At the same time, as Lawrence points out, strategic exploitation of dissonance between Congress’s legislative and appropriations powers can result in a threat of disappropriation that may have salutary consequences. While permanent commitments shift inter-branch powers towards the executive branch to implement those commitments, annual appropriations pull some of the power back towards Congress. This fact may strengthen Congress’s oversight function. For example, Congress can use the threat of disappropriation to extract executive commitments to produce documents or testify in committee. The threat of disappropriation can also empower blocks in Congress other than party leadership, so that issues of importance to other groups (members of the minority, committees) can rise to salience.
Is there a way to prevent the negative consequences of dissonance that result from an actual disappropriation while retaining the benefits that accrue from strategic exploitation of the threat of disappropriation? Lawrence suggests that there is a category of rules that does just this: rules that “promote durability (the likelihood that a policy will stay in place and so its capacity to engender reliance) but not entrenchment (the difficulty of changing policy for a majority that wishes to do so).” The key, he argues, is to prevent “bargaining failure,” where a disappropriation results because of either “uncertainty surrounding the impact of legislative action or inaction” or “private information about the consequences of disappropriation.”
In light of this goal, he proposes that courts adopt an interpretive presumption against disappropriation of unambiguous legal commitments; welcome lawsuits by civil servants to enforce disappropriation as a superior alternative to resolving questions about legislative standing; offer expedited declaratory (rather than injunctive) relief when there is a dispute about whether a disappropriation has occurred; and “seek to minimize interference with the political branches and reduce uncertainty surrounding the potential impacts of future disappropriations” when considering claims for damages in any individual disappropriations case. Lawrence’s careful analysis of each of these suggestions provides a critical tool for courts and litigants in thinking through the long-term, systemic implications of different paths for resolving discrete legal controversies.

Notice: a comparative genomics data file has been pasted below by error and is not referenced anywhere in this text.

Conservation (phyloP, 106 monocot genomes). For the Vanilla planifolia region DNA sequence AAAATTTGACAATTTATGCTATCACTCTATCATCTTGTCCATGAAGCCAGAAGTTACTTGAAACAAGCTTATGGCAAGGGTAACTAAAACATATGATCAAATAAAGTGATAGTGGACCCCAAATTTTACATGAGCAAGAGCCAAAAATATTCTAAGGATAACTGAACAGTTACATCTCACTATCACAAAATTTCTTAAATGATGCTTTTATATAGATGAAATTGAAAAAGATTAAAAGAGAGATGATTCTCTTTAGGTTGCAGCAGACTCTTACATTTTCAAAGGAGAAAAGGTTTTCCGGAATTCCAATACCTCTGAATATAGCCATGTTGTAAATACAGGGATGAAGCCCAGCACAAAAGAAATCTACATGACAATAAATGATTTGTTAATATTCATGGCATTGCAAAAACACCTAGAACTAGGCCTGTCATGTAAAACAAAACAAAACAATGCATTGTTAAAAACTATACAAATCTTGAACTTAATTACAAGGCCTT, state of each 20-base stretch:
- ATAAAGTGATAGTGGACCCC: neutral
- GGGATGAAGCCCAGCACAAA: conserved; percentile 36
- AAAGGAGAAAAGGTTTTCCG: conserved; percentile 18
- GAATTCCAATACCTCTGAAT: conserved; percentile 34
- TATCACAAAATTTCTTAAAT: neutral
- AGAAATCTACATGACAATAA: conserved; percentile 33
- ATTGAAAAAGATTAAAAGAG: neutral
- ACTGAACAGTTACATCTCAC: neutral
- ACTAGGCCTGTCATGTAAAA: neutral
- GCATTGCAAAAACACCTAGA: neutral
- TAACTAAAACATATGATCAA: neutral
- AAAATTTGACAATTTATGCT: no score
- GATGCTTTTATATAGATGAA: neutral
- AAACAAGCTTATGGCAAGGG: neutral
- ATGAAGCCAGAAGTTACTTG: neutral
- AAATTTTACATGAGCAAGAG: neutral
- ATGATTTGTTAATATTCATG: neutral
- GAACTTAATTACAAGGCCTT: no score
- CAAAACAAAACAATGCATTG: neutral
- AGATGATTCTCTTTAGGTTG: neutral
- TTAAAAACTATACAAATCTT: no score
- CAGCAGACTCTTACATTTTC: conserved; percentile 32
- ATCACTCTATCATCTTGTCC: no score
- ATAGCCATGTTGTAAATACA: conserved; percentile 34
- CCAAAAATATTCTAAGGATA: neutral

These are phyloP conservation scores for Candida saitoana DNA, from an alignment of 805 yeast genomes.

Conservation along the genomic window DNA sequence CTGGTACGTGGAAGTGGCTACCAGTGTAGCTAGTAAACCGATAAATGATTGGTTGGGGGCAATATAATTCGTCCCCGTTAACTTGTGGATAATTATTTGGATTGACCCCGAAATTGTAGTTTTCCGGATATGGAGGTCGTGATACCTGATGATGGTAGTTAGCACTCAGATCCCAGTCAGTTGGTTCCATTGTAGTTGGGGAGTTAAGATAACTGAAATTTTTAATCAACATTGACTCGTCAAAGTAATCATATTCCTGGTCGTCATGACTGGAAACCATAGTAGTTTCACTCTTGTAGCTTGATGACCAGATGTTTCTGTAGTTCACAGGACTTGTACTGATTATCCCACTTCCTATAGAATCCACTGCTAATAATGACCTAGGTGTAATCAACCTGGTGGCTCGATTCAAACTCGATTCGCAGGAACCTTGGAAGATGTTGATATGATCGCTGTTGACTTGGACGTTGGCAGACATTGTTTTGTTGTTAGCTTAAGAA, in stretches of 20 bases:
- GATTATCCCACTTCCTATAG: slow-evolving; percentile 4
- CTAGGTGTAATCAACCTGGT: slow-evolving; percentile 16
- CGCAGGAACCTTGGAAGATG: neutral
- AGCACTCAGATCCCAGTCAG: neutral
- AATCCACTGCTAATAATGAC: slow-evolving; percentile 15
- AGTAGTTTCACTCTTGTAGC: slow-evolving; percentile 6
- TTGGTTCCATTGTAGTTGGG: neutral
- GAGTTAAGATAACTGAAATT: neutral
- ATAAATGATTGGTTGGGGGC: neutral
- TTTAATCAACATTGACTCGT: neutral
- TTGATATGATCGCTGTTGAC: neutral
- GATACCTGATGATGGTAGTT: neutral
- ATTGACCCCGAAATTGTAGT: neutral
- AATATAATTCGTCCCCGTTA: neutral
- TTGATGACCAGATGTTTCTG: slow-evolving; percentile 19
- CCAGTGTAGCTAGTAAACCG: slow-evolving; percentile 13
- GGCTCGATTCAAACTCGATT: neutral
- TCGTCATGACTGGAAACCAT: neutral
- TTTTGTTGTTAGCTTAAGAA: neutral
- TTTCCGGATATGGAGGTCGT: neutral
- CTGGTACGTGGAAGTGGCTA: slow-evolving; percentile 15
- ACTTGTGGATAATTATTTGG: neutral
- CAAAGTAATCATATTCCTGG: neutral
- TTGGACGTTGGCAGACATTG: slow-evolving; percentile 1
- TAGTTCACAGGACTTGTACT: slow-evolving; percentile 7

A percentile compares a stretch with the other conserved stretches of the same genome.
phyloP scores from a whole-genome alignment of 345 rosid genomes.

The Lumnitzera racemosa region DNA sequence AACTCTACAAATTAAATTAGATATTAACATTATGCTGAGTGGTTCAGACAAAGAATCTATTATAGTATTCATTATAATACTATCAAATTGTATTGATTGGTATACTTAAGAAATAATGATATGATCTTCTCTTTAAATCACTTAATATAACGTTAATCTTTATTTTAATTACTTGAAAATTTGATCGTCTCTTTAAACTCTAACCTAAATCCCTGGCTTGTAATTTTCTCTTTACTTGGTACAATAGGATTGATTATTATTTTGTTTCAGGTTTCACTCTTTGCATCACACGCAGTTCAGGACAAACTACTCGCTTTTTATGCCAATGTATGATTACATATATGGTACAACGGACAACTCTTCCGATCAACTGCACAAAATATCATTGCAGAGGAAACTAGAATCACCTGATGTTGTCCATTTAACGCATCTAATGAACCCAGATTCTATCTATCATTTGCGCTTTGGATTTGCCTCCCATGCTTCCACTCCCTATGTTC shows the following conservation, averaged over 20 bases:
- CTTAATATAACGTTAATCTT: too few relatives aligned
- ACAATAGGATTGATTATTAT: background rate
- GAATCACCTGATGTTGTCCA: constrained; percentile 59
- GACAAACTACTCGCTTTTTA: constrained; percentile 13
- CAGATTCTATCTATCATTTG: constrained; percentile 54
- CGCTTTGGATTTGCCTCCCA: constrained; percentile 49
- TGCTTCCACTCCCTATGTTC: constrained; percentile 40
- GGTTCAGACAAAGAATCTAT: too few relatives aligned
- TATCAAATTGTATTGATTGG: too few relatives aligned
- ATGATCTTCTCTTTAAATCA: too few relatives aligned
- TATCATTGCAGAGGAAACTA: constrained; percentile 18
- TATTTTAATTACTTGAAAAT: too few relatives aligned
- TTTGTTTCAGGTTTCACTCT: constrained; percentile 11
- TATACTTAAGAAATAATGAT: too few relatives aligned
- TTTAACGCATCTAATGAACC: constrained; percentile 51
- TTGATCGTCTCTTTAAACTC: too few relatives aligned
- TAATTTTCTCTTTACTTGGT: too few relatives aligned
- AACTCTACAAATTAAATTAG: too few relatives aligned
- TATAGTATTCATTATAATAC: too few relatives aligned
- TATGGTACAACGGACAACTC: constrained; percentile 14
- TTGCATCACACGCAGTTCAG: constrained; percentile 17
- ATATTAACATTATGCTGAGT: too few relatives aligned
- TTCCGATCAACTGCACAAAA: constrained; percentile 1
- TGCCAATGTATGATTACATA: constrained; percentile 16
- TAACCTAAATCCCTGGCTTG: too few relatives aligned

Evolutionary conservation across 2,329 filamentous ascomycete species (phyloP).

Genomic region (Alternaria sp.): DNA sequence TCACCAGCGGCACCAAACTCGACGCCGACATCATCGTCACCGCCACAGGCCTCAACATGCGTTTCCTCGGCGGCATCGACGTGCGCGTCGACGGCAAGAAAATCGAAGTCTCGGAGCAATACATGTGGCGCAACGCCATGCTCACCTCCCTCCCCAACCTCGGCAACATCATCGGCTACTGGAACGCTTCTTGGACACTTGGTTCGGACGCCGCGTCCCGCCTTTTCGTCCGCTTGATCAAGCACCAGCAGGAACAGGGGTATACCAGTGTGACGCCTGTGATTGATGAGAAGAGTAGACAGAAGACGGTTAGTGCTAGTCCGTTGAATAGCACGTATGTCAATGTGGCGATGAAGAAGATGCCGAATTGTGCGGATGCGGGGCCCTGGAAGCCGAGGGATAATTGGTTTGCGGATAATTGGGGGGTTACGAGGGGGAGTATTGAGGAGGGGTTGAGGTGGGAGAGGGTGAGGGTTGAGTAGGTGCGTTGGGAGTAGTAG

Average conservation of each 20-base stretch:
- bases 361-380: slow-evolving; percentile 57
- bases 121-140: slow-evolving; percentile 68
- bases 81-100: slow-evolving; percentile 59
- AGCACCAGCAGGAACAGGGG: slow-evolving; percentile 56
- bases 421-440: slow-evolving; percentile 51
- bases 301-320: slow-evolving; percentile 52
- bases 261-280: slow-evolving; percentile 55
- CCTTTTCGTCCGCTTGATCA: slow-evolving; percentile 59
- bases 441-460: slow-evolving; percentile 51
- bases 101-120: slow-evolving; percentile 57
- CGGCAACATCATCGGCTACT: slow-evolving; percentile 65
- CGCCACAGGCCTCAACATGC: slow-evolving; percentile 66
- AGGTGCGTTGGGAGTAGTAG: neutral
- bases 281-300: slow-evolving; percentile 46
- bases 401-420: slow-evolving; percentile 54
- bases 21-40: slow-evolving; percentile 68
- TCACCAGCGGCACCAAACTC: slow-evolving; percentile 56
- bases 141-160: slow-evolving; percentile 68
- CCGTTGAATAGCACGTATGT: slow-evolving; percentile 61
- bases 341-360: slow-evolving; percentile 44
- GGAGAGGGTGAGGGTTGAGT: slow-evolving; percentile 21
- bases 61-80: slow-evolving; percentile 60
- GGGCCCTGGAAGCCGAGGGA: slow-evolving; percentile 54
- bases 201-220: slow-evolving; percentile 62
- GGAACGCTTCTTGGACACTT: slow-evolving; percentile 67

Lawrence’s contribution is a welcome addition to the growing body of administrative law scholarship on federal funding. In a world where inter-branch disputes increasingly involve money—building a wall at the southern border with funds that far exceed Congress’s appropriations, placing a hold on aid to Ukraine while asking for investigations of political rivals, limiting oversight over Coronavirus relief—insights like the ones Lawrence offers in this excellent article are vital.
In Dimensions of Delegation, Cary Coglianese provides a principled account of the U.S. Supreme Court’s nondelegation jurisprudence. Specifically, he reconciles the seemingly idiosyncratic Schechter Poultry case with subsequent applications of the nondelegation doctrine by theorizing a multi-dimensional model of delegated power. In so doing, he provides a template for rethinking nondelegation as a matter of doctrine, rather than as a matter of political theory or political economy, as it is so often treated by partisans on both sides.